Imagine yourself dining out at the Queen City of the South. What is the first dish you picture yourself eating? No doubt, you would quickly think of a scrumptious slice of Cebu lechon. While it is arguably the most well-known dish in the city, there’s more to Cebu than just lechon (roasted suckling pig). The city also has its fair share of exotic meals.
You might be intimidated in trying some of these dishes, but if you give them a try, you might just be surprised by how tasty they are. Their appearance may not always look inviting, but the taste cannot be compared. What a perfect excuse to try authentic Cebuano dishes. Here are some Cebu exotic dishes that you ought to try when you travel to Cebu:
THE MOST POPULAR CEBU EXOTIC DISHES
One interesting aspect of Cebu food culture is the fascination with fried food, so much so that Cebuanos deep fry even pig entrails. Ginabot (also known as chicharon bulaklak in other parts of the country) is deep-fried pork intestines.
These innards are thoroughly cleaned before being fried. What makes the ginabot a delight to eat is the outer tissue that curls and crisps up rather nicely.
Dip that with a sauce consisting of soy sauce, white vinegar, diced white onion, and aji peppers and you get the perfect main dish for your meal or an appetizer while you’re out drinking.
Cebuanos are so fond of this dish that there are stalls that only serve ginabot, which are collectively called pungko-pungko. In Bisaya, pungko means squat. Because most of these stalls have low benches, the people who eat there look like they’re squatting. So if you’re wondering where are some of the best places to eat in Cebu, better stop by the nearest pungko-pungko to taste some authentic ginabot.
If you have an adventurous palate, then you have to try the seafood in Cebu. Because the island is surrounded by water, locals have developed a hankering for seafood. They aren’t particularly picky either. For this reason, larang is one of the most flexible dishes you can ever try here.
Larang is basically a seafood stew, but what makes it different from tinuwa is it uses more tomatoes, spices, and type of fish stewed. Most larang places either use molmol (parrotfish) or bakasi (eel). But if you go to the biggest Cebu seafood market (which is found in Pasil) and look hard enough, there are larang stalls that use stingrays and even sharks.
If you think Pasil is far enough, not to worry because more and more barangays have their own larang stalls. Some of them only operate at night while others open 24/7. As long as you ask around, you should find one nearby.
Cebuanos consider the perfect dish for cold weather or curing hangovers. So after you’ve had a wild night out, perhaps the help of this hearty soup is all you need to perk up.
A benchmark of Cebuano cooking is combining ingredients that people normally find unappealing and make something savory out of them. Tuslob buwa is a perfect example of this ingeniousness.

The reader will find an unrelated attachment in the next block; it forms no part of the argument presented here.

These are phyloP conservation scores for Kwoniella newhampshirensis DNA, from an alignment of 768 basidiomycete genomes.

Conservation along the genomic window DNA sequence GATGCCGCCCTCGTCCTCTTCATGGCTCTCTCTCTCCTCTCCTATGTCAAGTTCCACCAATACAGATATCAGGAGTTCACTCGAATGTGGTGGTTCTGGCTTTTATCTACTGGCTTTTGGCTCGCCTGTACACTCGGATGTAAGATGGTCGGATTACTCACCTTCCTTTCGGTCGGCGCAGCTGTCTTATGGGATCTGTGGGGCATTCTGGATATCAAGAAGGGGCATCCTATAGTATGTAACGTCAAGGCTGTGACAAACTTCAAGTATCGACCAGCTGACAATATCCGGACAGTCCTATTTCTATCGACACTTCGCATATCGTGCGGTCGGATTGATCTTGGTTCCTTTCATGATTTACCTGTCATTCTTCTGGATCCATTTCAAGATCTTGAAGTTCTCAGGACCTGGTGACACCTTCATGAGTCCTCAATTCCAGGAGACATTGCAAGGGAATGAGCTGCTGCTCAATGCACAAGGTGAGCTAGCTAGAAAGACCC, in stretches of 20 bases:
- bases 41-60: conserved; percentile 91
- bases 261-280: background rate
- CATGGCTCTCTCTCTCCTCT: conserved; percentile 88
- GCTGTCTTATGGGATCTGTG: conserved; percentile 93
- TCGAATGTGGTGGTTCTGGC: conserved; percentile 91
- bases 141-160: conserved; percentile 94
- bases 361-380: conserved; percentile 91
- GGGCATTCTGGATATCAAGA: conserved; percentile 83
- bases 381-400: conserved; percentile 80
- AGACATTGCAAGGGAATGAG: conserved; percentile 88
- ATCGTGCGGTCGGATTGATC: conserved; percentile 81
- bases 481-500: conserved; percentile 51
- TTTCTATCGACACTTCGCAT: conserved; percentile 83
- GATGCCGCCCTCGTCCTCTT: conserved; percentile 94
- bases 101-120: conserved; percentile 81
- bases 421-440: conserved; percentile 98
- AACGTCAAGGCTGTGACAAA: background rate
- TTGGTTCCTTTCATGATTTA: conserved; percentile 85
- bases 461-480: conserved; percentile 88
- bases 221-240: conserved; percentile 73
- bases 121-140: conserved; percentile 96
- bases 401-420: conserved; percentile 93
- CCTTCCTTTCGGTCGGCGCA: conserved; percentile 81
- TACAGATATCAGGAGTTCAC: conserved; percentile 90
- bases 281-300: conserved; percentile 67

Pork liver and brains are thrown in a wok together with garlic, onions, shrimp paste, and chilis and sauteed until they reach a frothy (the buwa) consistency. At this point, you dip (tuslob) your pusô (hanging rice) and eat to your heart’s content.
Before, you can only find tuslob buwa stalls in Pasil. But recently, more and more vendors have popped up in other barangays. There are even some high-end restaurants that are now including this in their menus.
Ideally, this gravy mixture is best eaten with friends, so make sure to bring a couple of your buddies with you and head to Pasil. But if you prefer a portion all to yourself, your best chance is to order from a restaurant that serves Cebu exotic dishes.
Either way, after a taste of this frothy gravy concoction, you’d see pork liver and brains in a whole new light.
The seaside town of Cordova is renowned for serving reef eel soup. Entoy’s Bakasihan is a favorite hotspot among the locals. Their bakasi (reef eel) is so good that it was even featured in a Netflix documentary, Street Food: Asia.
It’s no surprise that eel is a delicacy in Cordova since there are so many swimming in its waters. What makes this particular fish perfect for stew is the fact that its meat is soft enough to melt in your mouth but firm enough that it doesn’t break apart while being cooked. The only caveat is that it can taste a little bland, but if you cook it long enough with the spices, the flavors seep through nicely.
All in all, your trip to Cordova would be worth it once you get a taste of this rustic stew.
Since Cebuanos are not picky eaters, not only are they willing to try any type of meat or fish, but they also don’t waste any parts—including the internal organs. It’s no surprise they came up with a condiment as unique as dayok, which is fermented fish intestines.
As disgusting as this sounds, the taste is actually very similar to patis (fish sauce) but with a more pasty texture. You can eat it on its own (in fact, it’s a rather popular appetizer), but you can also mix it in as an ingredient for other dishes. Because of its spiciness, it adds extra heat to the dish.
You can find bottles of dayok sold in public and farmer’s markets in the city. You can even find it in select supermarkets. Truly, this appetizer is one of the more unique and exotic components of Cebuano cuisine.
These Cebu exotic dishes are also a reflection of Cebu culture. When you are in Cebu, you hardly run out of things to try and experience. But a good way to discover what the Queen City of the South has to offer is to embark on a Cebu food trip and try these culinary delights.